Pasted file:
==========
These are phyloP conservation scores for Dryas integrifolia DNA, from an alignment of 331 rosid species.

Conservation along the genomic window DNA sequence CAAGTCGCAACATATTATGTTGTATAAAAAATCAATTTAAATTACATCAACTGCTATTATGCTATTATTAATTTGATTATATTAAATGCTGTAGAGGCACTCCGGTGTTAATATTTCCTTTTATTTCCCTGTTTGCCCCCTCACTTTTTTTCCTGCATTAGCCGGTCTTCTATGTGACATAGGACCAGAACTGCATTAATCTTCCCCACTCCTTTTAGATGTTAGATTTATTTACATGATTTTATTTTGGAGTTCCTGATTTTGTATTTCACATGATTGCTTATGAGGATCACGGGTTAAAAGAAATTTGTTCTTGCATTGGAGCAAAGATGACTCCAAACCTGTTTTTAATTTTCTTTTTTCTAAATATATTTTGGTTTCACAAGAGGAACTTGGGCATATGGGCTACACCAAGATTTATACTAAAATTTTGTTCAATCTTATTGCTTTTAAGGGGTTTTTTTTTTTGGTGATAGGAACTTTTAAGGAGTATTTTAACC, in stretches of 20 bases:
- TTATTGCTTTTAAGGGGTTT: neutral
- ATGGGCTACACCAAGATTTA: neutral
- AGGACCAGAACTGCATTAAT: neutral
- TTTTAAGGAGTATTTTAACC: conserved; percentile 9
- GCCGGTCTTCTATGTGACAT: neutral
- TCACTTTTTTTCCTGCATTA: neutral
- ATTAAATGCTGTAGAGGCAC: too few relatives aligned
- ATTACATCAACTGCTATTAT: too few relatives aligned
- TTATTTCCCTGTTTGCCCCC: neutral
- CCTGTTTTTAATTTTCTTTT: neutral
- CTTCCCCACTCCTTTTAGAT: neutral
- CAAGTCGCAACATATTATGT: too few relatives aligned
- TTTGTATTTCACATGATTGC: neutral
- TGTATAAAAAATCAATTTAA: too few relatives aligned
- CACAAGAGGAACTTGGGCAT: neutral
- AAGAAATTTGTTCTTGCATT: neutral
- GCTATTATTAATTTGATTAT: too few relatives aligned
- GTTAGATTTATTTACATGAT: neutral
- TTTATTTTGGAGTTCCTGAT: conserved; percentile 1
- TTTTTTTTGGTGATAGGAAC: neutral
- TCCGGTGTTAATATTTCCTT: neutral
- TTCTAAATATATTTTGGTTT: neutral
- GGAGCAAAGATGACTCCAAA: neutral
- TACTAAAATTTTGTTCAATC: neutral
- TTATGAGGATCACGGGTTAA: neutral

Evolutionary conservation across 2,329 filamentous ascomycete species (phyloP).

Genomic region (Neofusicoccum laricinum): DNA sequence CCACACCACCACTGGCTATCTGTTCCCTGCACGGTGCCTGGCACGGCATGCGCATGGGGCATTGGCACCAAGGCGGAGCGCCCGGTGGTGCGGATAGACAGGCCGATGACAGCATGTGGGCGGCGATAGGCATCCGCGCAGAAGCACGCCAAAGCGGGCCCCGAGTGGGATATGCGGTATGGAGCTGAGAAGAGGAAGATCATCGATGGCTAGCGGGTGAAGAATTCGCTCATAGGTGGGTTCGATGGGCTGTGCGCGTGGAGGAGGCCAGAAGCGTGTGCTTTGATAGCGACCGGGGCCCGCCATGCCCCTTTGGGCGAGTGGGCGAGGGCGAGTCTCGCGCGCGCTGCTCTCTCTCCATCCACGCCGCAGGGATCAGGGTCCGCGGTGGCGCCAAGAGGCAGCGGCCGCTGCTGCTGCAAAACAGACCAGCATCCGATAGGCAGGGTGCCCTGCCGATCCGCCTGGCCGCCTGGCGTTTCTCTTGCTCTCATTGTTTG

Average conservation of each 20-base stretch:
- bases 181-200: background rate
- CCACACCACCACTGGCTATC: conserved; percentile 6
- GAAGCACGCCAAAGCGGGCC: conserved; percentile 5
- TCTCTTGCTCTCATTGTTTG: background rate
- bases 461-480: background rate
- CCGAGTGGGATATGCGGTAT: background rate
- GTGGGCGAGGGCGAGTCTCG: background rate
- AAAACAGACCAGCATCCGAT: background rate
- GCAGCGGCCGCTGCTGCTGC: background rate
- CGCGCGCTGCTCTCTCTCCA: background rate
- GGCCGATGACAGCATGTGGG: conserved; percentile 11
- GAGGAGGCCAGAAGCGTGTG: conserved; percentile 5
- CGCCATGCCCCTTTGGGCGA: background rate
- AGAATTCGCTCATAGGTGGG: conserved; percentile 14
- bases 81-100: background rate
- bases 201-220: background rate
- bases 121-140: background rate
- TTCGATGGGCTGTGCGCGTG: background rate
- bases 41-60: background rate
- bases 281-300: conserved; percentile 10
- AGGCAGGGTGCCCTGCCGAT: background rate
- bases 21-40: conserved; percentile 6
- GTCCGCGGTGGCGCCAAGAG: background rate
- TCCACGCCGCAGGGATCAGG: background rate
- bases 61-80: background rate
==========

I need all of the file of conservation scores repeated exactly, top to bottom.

These are phyloP conservation scores for Dryas integrifolia DNA, from an alignment of 331 rosid species.

Conservation along the genomic window DNA sequence CAAGTCGCAACATATTATGTTGTATAAAAAATCAATTTAAATTACATCAACTGCTATTATGCTATTATTAATTTGATTATATTAAATGCTGTAGAGGCACTCCGGTGTTAATATTTCCTTTTATTTCCCTGTTTGCCCCCTCACTTTTTTTCCTGCATTAGCCGGTCTTCTATGTGACATAGGACCAGAACTGCATTAATCTTCCCCACTCCTTTTAGATGTTAGATTTATTTACATGATTTTATTTTGGAGTTCCTGATTTTGTATTTCACATGATTGCTTATGAGGATCACGGGTTAAAAGAAATTTGTTCTTGCATTGGAGCAAAGATGACTCCAAACCTGTTTTTAATTTTCTTTTTTCTAAATATATTTTGGTTTCACAAGAGGAACTTGGGCATATGGGCTACACCAAGATTTATACTAAAATTTTGTTCAATCTTATTGCTTTTAAGGGGTTTTTTTTTTTGGTGATAGGAACTTTTAAGGAGTATTTTAACC, in stretches of 20 bases:
- TTATTGCTTTTAAGGGGTTT: neutral
- ATGGGCTACACCAAGATTTA: neutral
- AGGACCAGAACTGCATTAAT: neutral
- TTTTAAGGAGTATTTTAACC: conserved; percentile 9
- GCCGGTCTTCTATGTGACAT: neutral
- TCACTTTTTTTCCTGCATTA: neutral
- ATTAAATGCTGTAGAGGCAC: too few relatives aligned
- ATTACATCAACTGCTATTAT: too few relatives aligned
- TTATTTCCCTGTTTGCCCCC: neutral
- CCTGTTTTTAATTTTCTTTT: neutral
- CTTCCCCACTCCTTTTAGAT: neutral
- CAAGTCGCAACATATTATGT: too few relatives aligned
- TTTGTATTTCACATGATTGC: neutral
- TGTATAAAAAATCAATTTAA: too few relatives aligned
- CACAAGAGGAACTTGGGCAT: neutral
- AAGAAATTTGTTCTTGCATT: neutral
- GCTATTATTAATTTGATTAT: too few relatives aligned
- GTTAGATTTATTTACATGAT: neutral
- TTTATTTTGGAGTTCCTGAT: conserved; percentile 1
- TTTTTTTTGGTGATAGGAAC: neutral
- TCCGGTGTTAATATTTCCTT: neutral
- TTCTAAATATATTTTGGTTT: neutral
- GGAGCAAAGATGACTCCAAA: neutral
- TACTAAAATTTTGTTCAATC: neutral
- TTATGAGGATCACGGGTTAA: neutral

Evolutionary conservation across 2,329 filamentous ascomycete species (phyloP).

Genomic region (Neofusicoccum laricinum): DNA sequence CCACACCACCACTGGCTATCTGTTCCCTGCACGGTGCCTGGCACGGCATGCGCATGGGGCATTGGCACCAAGGCGGAGCGCCCGGTGGTGCGGATAGACAGGCCGATGACAGCATGTGGGCGGCGATAGGCATCCGCGCAGAAGCACGCCAAAGCGGGCCCCGAGTGGGATATGCGGTATGGAGCTGAGAAGAGGAAGATCATCGATGGCTAGCGGGTGAAGAATTCGCTCATAGGTGGGTTCGATGGGCTGTGCGCGTGGAGGAGGCCAGAAGCGTGTGCTTTGATAGCGACCGGGGCCCGCCATGCCCCTTTGGGCGAGTGGGCGAGGGCGAGTCTCGCGCGCGCTGCTCTCTCTCCATCCACGCCGCAGGGATCAGGGTCCGCGGTGGCGCCAAGAGGCAGCGGCCGCTGCTGCTGCAAAACAGACCAGCATCCGATAGGCAGGGTGCCCTGCCGATCCGCCTGGCCGCCTGGCGTTTCTCTTGCTCTCATTGTTTG

Average conservation of each 20-base stretch:
- bases 181-200: background rate
- CCACACCACCACTGGCTATC: conserved; percentile 6
- GAAGCACGCCAAAGCGGGCC: conserved; percentile 5
- TCTCTTGCTCTCATTGTTTG: background rate
- bases 461-480: background rate
- CCGAGTGGGATATGCGGTAT: background rate
- GTGGGCGAGGGCGAGTCTCG: background rate
- AAAACAGACCAGCATCCGAT: background rate
- GCAGCGGCCGCTGCTGCTGC: background rate
- CGCGCGCTGCTCTCTCTCCA: background rate
- GGCCGATGACAGCATGTGGG: conserved; percentile 11
- GAGGAGGCCAGAAGCGTGTG: conserved; percentile 5
- CGCCATGCCCCTTTGGGCGA: background rate
- AGAATTCGCTCATAGGTGGG: conserved; percentile 14
- bases 81-100: background rate
- bases 201-220: background rate
- bases 121-140: background rate
- TTCGATGGGCTGTGCGCGTG: background rate
- bases 41-60: background rate
- bases 281-300: conserved; percentile 10
- AGGCAGGGTGCCCTGCCGAT: background rate
- bases 21-40: conserved; percentile 6
- GTCCGCGGTGGCGCCAAGAG: background rate
- TCCACGCCGCAGGGATCAGG: background rate
- bases 61-80: background rate